US 3515528 A
Description (OCR text may contain errors)
"United States Patent US. Cl. 51-310 7 Claims ABSTRACT OF THE DISCLOSURE Compositions especially useful for chemical milling masks comprise block copolymers with fractional percentages of fatty acid amides.
This invention is concerned with compositions capable of being readily stripped from surfaces bearing the same. It is also concerned with the use of such strippable coating compositions in selective erosion processes such as sand blasting. Furthermore, it is concerned with articles coated with the strippable coatings.
Numerous polymeric materials have been utilized in the past for the formation of coating compositions. One class of such compositions comprises formulations which are designed to be readily stripped from the surface on which they are laid after having performed a protective function. This may be in the complete encapsulation of articles, such as metal machine parts and the like, which are coated to protect them from corrosion, surface damage such as scratching, or oxidation, but from which it is always desirable that the coating may be readily stripped. Other situations exist which require readily strippable coatings. Generically, the classification may be regarded as being concerned with protection of selected portions of surfaces while exposed surface portions are being subjected to selective erosion. More specifically, abrasive blasting, and especially sand blasting, as generally applied to stone or other surfaces which are capable of being physically eroded. In the preparation of sand blasted stone surfaces such as in the preparation of monuments, gravestones and the like, where it is proposed to coat the stone surface with a protective coating, cut portions of the coating to expose certain portions of the stone surface such as in the form of letters and thereafter subject the stone surface to sand blasting or blasting with other abrasive materials. It is essential that the protective coating be capable of being readily stripped from the surface of the stone after sand blasting.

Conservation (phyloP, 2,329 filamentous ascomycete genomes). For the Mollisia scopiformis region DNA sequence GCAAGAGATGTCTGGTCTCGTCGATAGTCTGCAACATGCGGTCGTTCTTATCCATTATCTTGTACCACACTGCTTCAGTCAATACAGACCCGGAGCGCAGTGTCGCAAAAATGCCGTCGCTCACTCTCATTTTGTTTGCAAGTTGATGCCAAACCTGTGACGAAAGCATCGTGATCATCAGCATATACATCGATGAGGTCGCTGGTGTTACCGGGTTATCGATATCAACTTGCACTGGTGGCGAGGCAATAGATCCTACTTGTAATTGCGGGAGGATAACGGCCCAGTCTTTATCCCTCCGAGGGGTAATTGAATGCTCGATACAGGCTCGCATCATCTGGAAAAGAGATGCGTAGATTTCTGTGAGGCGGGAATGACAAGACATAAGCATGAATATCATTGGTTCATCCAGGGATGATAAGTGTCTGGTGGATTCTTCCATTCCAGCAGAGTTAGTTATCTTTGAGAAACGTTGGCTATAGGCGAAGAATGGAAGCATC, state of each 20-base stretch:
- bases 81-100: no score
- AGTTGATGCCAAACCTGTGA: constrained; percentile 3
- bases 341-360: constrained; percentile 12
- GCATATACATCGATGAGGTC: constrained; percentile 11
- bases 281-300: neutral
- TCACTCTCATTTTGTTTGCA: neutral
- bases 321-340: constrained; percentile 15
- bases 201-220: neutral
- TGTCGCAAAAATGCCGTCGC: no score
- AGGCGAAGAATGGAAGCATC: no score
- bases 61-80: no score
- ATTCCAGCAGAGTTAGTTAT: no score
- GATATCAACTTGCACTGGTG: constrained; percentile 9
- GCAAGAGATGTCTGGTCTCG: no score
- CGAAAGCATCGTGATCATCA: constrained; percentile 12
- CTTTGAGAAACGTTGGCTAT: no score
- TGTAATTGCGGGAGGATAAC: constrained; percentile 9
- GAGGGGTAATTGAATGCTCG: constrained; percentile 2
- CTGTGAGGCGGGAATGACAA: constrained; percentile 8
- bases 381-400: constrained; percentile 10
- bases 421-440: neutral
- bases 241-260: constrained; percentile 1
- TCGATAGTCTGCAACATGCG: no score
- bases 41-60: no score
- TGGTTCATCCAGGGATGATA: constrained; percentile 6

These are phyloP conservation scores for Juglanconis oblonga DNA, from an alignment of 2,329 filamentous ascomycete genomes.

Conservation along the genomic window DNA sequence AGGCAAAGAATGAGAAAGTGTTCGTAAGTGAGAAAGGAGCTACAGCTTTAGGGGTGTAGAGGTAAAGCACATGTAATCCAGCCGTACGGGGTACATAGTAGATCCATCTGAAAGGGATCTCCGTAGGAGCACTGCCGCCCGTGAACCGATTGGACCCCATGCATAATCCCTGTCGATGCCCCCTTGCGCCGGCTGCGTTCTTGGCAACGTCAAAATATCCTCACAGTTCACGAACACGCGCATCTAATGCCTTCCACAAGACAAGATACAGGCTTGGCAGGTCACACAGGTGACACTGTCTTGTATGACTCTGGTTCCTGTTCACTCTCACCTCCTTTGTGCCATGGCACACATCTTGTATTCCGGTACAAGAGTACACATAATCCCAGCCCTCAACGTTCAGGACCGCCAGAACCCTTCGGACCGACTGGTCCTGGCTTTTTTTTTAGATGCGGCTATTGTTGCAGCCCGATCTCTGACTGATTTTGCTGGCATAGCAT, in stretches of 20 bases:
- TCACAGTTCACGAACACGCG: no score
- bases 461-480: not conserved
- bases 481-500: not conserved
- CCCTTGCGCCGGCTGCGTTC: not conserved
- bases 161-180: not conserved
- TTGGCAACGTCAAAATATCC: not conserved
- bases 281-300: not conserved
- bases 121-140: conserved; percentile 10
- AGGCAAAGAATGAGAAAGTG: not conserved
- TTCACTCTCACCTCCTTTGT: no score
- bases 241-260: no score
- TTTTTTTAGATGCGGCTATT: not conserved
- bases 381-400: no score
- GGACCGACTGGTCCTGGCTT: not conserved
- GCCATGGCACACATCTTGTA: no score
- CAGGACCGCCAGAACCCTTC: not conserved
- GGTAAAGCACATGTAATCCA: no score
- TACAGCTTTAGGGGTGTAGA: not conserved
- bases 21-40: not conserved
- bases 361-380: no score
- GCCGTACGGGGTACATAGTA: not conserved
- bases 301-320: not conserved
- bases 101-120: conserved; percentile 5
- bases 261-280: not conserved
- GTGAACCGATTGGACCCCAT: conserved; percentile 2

In many instances, it is necessary that the strippable coatings possess a special set of physical properties making them suitable for not only being stripped but for withstanding physical stresses to which they are subjected during performance of their protective function. For example, during sand blasting it is necessary to utilize as the principle component of the masking coating one which is resilient and elastic enough to repel the blast of sand or other abrasive material, while it maintains its protective function. Furthermore, in respect to the complete coating of metal articles for storage or transporation, it is highly desirable to utilize a coating which is elastic and resilient and at the same time has sufiicient tensile strength that it will not be ruptured under the handling or transportation stresses that normally occur.
It is an object of the present invention to provide improved strip coating compositions. It is a special object of the invention to provide strippable coatings suitable for the enclosure of articles, and as sand blasting masks. Special objects are the provision of sand blasting processes having improved aspects. Other objects will become Fee apparent during the following detailed description of the invention.
Now, in accordance with the present invention, strippable coating compositions are provided comprising parts by weight of block copolymers having the general configuration A-B-A wherein each A is a polymer block of a monovinyl arene and B is a polymer block of a conjugated diene, as well as hydrogenated derivatives of such block copolymers and mixtures of the same, modified by the presence of 0.05-1 part by weight of a fatty acid amide having from 16 to 24 carbon atoms per molecule. Still in accordance with this invention, articles of commerce are provided comprising an article enclosed in a coating of the above composition. Further aspects of the invention include metal or stone surfaces coated entirely or in part with the subject compositions. Still further applications of the invention include the use of the strippable coatings as masks in erosion processes such as sand blasting processes.
Fatty acid amides useful in these compositions include the following: